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At the invitation of Dr. William Halsted, chief of surgery at The Johns Hopkins Hospital, Dr. William S. Baer organized the first Orthopaedic Outpatient Clinic in 1900. Dr. Baer had received his undergraduate and medical degrees from The Johns Hopkins University and was an intern and resident in general surgery at Johns Hopkins. The clinic was located in the space now occupied by the Emergency Medicine Department.
Dr. Baer developed a hip joint arthroplasty using an interposition membrane of pig's bladder. He also developed new procedures for low back pain and the treatment of osteomyelitis. He graduated his first resident, Lewis C. Spencer, from the Department of Orthopaedic Surgery in 1915. Until his death in 1931, he graduated one resident annually, many of whom became leaders in American orthopaedics.
One of Dr. Baer's partners in private practice, George E. Bennett, was appointed orthopaedic surgeon in charge in 1931. Orthopaedic surgery had just begun to organize, unite and standardize training and certify specialists when Dr. Bennett took this position. By 1937, one sixth of the 150 surgeons certified as orthopaedists by the American Board of Orthopaedic Surgery had completed their residencies at Johns Hopkins. Dr. Bennett retired in 1947.
A third partner of Drs. Baer and Bennett, Dr. R. W. Johnson, Jr., became the next program chairman. Among his many significant contributions was the organization of the Journal of Bone and Joint Surgery. Dr. Robert A. Robinson was appointed as the first full-time professor of orthopaedic surgery at Hopkins in 1953. Under Dr. Robinson's tutelage, the residency program expanded to include additional residents, a research component and rotations through affiliated hospitals.
In 1973, with reorganization of the Department of Surgery into sections of surgical sciences, orthopaedics achieved greater organizational and financial independence with elevation to departmental status.
Dr. Lee H. Riley, Jr., was appointed director of the department in 1979 when Dr. Robinson became professor emeritus. Under Dr. Riley, the program expanded to graduate five residents annually; a new Orthopaedic Center was opened in 1982; a rotation to the Maryland Institute for Emergency Medical Services was initiated to increase the residents' experience with polytrauma; a spine service was added to the department; and the residency program was approved for an additional year of training.
In April 1991, Dr. Richard Stauffer joined the Department of Orthopaedic Surgery as the orthopaedic surgeon in chief. Dr. Stauffer's status as an internationally-known orthopaedic surgeon enhanced the department and its involvement with the rest of The Johns Hopkins Medical Institutions. Dr. Stauffer expanded the already outstanding faculty and staff with the addition of world-renowned physicians and researchers.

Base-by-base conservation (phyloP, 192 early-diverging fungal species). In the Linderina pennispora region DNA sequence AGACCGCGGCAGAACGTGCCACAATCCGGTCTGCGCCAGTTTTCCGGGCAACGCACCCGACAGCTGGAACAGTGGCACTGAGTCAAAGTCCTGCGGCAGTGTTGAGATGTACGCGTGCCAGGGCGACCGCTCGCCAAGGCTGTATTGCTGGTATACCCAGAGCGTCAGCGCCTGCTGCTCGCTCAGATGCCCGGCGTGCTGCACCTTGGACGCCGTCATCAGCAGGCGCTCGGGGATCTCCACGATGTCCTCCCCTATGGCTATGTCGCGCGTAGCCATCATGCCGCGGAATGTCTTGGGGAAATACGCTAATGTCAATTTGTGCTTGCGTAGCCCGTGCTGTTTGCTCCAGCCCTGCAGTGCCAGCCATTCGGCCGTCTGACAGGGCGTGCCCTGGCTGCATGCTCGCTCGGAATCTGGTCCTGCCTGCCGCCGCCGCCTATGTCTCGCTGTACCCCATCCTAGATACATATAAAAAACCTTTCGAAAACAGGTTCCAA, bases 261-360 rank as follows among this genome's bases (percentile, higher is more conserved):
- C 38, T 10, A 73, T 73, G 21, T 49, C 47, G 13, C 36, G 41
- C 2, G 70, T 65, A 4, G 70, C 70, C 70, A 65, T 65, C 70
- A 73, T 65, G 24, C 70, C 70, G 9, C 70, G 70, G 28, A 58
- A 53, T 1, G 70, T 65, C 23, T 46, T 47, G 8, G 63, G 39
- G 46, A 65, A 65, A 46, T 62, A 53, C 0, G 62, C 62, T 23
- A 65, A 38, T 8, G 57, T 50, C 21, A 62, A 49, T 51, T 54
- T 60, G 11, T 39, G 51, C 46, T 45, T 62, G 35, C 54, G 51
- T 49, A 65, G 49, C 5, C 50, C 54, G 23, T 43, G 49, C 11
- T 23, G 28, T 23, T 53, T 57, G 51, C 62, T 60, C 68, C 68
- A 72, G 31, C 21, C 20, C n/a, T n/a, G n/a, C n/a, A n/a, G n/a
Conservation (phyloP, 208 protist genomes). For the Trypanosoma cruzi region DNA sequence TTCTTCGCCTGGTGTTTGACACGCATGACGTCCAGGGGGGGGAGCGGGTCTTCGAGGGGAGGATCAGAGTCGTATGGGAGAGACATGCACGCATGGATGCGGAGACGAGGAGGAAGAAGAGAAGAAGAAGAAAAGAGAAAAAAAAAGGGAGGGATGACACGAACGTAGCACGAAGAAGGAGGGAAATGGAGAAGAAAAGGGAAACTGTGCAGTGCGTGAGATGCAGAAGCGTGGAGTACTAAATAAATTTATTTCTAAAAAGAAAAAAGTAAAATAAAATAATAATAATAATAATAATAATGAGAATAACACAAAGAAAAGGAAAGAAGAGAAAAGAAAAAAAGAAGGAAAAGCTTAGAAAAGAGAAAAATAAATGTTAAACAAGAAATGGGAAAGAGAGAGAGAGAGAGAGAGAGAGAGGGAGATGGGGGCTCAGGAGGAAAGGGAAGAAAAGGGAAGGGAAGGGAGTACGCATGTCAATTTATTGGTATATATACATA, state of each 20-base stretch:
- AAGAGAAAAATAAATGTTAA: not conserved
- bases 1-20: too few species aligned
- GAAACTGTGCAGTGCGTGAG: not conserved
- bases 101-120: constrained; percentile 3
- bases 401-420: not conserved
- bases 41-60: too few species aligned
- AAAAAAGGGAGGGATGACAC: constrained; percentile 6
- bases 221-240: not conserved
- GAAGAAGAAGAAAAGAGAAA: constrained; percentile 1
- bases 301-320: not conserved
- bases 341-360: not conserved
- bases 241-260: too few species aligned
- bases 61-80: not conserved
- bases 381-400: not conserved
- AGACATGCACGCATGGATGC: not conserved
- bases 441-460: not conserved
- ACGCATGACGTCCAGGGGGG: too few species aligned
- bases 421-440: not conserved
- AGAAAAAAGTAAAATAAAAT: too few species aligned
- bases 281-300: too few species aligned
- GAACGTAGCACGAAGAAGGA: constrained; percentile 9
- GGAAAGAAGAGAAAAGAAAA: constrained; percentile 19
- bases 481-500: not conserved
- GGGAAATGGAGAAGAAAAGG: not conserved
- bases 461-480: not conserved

In January 1998, Dr. Richard Stauffer passed away after a complicated illness. In the interim, we were fortunate to have the leadership of Dr. John P. Kostuik, professor of spinal surgery. In October 2000, concluding a nationwide search, Johns Hopkins University School of Medicine officials named Dr. Frank J. Frassica as chairman of the Department of Orthopaedic Surgery.
Under Dr. Frassica, the International Center for Orthopaedic Advancement lab was dedicated and expanded, the Tumor Biology Laboratory opened, the orthopaedic surgery suite opened at the Johns Hopkins Health Care and Surgery Center in White Marsh in 2005, and the Center for Musculoskeletal Research was formed in 2009 to provide a multidisciplinary approach to research, with a focus on interdepartmental collaborations.
Dr. James Ficke, a nationally renowned expert in the treatment of complex foot and ankle injuries, lower-extremity trauma, and amputation, was appointed director of the department in 2013. Known for his work in trauma and his ability to foster collaboration, he brought a unique perspective to this role and added new expertise, including the specialty of limb salvage, to the department. During his tenure, the department celebrated its 100th anniversary in 2014.
"A Century of Excellence": The History of Johns Hopkins Orthopaedic Surgery
"The Legacy"...Johns Hopkins Orthopaedic Surgery from 1914 to the early 70's, followed by "The Progeny"...Hopkins Residents and Faculty reminiscing about their time at Hopkins Ortho and what it meant to them.
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